William O’Chee writes:
Students of history will know that the medieval world was awash with fake relics of the saints. In fact, this was not merely a medieval phenomenon, but an ancient one. Just twenty years after the building of the Church of the Holy Sepulchre in the 4th century, St Cyril complained that there were so many purported fragments of the True Cross that “The whole world has since been filled with pieces of the wood of the cross.”
Judging by the plethora of fake rowing memorabilia on sale on sites such as eBay, it would seem like all of those fragments of the True Cross have been turned into rowing oars, and other items designed to dupe the gullible and ill-advised.
One item that came to the attention of this correspondent recently was perhaps the worst rowing fake ever produced. Offered for sale by an art dealer in Florida is an honour board purporting to be a genuine piece of Oxford University rowing history from 1932.
To start with, they get the name wrong, and instead of attributing it to the Oxford University Boat Club, the name used is the Oxford University Rowing Club.
The board also claims to honour a crew that rowed in the Head of the River Race, but of course the Oxford Blue Boat competes against Cambridge in the Boat Race, which is a completely different thing.
None of the names for the crew correspond to the members of the actual 1932 Blue Boat, and as far as can be ascertained, none of them was even at the university. That did not stop the forgers throwing in a President and a Captain, neither of whom was in the crew. Their names are duly inscribed below the crossed oars with their glorious, and entirely incorrect, yellow trim on the dark blue spoons. All this is for the taking for the princely sum of US$1,500!
Perhaps, the most delicious detail of this fake is that the crew somehow won the Diamond Sculls as they were racing the in the Head of the River Race. I suppose it would be hard for even the most prodigious sculler to compete with an eight, but what would Henley’s venerable Stewards have to say?
Just as interesting, the article is offered by a fine art dealership that proclaims: “Our passion not only lies in buying, selling, appraising and in consignment, but in history. We will discover the history that lies within every brushstroke stroke from every piece that comes our way; we will discover how an artist or a particular piece of art affected a generation or helped define a time in history.”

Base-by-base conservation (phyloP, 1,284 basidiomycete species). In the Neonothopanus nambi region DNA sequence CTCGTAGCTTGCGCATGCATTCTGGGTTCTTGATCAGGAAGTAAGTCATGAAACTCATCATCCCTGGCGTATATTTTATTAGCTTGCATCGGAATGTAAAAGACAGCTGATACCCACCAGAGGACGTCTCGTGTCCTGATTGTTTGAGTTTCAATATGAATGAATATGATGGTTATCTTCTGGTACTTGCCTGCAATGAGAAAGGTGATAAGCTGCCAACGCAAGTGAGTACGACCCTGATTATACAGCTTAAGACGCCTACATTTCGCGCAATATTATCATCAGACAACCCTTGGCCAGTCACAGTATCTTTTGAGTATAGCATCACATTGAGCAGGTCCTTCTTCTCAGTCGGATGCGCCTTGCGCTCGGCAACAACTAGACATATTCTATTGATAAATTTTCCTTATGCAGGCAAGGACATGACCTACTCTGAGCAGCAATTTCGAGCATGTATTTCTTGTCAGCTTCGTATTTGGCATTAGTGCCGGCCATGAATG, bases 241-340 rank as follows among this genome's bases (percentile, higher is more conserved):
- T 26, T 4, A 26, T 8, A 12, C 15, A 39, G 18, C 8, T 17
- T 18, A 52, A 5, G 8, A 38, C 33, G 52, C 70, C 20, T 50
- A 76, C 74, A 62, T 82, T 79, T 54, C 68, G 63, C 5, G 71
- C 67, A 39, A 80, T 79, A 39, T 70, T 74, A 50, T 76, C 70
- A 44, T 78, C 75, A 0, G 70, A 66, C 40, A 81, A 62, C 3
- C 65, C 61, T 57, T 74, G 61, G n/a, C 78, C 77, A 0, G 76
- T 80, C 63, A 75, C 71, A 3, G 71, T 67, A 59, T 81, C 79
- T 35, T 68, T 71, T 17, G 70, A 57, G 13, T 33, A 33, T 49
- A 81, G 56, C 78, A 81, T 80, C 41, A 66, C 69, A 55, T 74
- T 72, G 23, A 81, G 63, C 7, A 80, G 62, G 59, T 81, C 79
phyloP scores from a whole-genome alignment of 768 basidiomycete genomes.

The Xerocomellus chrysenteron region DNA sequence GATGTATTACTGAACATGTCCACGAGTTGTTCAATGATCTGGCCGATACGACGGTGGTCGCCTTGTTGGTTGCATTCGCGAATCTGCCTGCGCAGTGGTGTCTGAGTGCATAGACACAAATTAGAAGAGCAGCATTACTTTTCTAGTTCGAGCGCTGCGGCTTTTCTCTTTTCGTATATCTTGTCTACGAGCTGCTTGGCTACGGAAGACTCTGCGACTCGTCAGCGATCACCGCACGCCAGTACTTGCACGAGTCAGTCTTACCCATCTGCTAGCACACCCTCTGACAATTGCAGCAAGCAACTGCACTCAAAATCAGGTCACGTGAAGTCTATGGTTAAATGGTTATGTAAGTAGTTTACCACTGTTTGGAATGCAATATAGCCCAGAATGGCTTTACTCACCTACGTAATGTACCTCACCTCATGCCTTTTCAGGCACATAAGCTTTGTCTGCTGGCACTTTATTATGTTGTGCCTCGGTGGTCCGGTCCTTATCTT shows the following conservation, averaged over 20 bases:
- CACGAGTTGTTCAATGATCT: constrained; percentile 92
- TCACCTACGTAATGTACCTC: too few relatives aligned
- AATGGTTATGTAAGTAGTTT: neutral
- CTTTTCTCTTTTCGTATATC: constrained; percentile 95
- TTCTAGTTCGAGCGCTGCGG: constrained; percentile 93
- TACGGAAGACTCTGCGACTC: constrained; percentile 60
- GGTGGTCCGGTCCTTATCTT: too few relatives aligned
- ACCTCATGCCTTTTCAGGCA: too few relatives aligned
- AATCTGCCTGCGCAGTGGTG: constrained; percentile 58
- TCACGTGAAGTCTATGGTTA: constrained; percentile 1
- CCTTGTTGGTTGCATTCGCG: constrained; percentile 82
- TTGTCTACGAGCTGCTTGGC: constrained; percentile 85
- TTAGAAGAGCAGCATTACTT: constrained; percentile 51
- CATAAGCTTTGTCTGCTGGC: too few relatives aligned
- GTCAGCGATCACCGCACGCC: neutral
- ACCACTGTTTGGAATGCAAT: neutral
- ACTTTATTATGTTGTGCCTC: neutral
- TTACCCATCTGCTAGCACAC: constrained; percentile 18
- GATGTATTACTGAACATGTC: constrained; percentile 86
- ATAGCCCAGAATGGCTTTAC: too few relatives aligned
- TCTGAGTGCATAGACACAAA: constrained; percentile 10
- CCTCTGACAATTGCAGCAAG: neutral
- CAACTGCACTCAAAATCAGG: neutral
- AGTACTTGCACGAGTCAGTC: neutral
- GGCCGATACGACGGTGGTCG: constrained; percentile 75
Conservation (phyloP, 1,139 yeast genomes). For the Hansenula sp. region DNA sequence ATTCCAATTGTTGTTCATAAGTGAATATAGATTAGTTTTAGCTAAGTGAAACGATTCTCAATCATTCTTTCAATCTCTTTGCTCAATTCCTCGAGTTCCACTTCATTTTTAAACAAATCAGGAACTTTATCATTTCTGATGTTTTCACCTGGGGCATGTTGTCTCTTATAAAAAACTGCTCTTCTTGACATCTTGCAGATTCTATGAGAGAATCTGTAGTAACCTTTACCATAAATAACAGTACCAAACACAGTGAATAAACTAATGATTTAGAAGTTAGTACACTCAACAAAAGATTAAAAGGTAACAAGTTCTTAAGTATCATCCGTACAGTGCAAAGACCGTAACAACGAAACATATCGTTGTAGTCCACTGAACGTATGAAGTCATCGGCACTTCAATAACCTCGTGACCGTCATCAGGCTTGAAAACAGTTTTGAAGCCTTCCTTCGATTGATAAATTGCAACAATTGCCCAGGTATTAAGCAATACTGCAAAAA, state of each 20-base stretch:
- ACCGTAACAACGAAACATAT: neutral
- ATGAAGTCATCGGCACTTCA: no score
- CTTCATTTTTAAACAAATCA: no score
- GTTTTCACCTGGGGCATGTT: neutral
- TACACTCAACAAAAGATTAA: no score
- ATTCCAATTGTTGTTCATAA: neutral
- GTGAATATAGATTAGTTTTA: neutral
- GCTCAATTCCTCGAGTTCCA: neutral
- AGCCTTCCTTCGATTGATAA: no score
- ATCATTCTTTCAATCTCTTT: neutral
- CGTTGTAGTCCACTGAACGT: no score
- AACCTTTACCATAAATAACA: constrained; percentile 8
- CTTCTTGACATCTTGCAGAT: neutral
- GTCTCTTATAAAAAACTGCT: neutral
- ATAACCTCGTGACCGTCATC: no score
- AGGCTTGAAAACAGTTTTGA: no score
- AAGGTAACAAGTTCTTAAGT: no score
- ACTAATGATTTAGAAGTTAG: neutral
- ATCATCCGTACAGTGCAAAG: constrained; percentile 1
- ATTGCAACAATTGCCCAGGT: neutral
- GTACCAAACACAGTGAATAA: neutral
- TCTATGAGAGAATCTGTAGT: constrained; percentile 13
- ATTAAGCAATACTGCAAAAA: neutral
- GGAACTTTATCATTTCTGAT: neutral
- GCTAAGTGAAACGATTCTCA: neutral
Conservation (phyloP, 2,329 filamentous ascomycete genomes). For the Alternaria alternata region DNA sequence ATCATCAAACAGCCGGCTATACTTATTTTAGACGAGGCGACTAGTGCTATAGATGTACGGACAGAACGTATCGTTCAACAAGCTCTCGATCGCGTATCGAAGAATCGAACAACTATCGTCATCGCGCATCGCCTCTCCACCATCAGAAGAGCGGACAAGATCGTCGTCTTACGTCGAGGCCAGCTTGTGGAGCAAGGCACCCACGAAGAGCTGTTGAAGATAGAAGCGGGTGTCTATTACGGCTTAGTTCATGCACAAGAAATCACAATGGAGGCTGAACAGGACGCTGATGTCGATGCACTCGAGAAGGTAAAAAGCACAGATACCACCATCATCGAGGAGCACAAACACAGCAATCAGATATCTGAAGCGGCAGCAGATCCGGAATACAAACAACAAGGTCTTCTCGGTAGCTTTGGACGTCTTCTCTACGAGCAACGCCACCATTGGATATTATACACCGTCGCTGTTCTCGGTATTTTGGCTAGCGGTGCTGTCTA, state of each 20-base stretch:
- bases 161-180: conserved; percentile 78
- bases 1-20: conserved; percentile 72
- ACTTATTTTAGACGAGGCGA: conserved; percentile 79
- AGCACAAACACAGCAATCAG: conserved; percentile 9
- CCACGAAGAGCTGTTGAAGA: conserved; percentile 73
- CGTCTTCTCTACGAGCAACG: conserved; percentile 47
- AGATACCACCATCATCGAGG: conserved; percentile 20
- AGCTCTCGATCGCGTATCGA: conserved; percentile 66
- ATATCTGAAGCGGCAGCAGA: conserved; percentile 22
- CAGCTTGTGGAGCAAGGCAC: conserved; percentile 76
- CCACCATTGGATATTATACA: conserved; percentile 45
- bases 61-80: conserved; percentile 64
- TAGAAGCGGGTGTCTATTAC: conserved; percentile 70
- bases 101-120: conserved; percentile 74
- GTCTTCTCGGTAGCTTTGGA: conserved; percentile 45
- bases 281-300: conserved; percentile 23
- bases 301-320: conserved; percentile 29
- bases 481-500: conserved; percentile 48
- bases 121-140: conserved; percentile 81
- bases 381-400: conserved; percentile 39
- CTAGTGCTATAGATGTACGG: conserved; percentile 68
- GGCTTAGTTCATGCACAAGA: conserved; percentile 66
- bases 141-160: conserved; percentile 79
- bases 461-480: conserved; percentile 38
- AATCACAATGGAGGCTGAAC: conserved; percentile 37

How could such an obvious fake make its way past their eagle eyes? A quick Wikipedia check of the crew names would have revealed this article’s provenance undoubtedly lay in the Eighth Circle of Hell.
Elsewhere on eBay there are “authentic” Oxford varsity rowing oars painted white with red tips, which fall well short in length of the 12 ft or so one would expect for a sweep oar.
Oxford is not the only attribution given to fakes. HTBS’s redoubtable Tim Koch found a “Richmond Rowing Club Trophy Sculling Oar” on eBay coming from an entirely fictional rowing club (on the right). That didn’t stop them asking £420 for the fake.
The fakes don’t end with oars. The same vendor offered a life preserver emblazoned with the words “Henley Rowing 1912”.
eBay seems either unwilling or incapable of reining in the sale of fake rowing memorabilia, or indeed fake memorabilia of any sort.
Should we worry, or merely say that this is a case of caveat emptor? As a genuine collector of items of rowing history, should I even be pleased that such things are on the market, as it creates less competition for those items that are genuine and significant?
The counter argument is that the sport of rowing as a whole is diminished when people who might like to support it, however vaguely, are defrauded by forgeries such as these. As people who truly love the sport of rowing, we also have a duty to protect these buyers from unscrupulous sellers who would exploit them.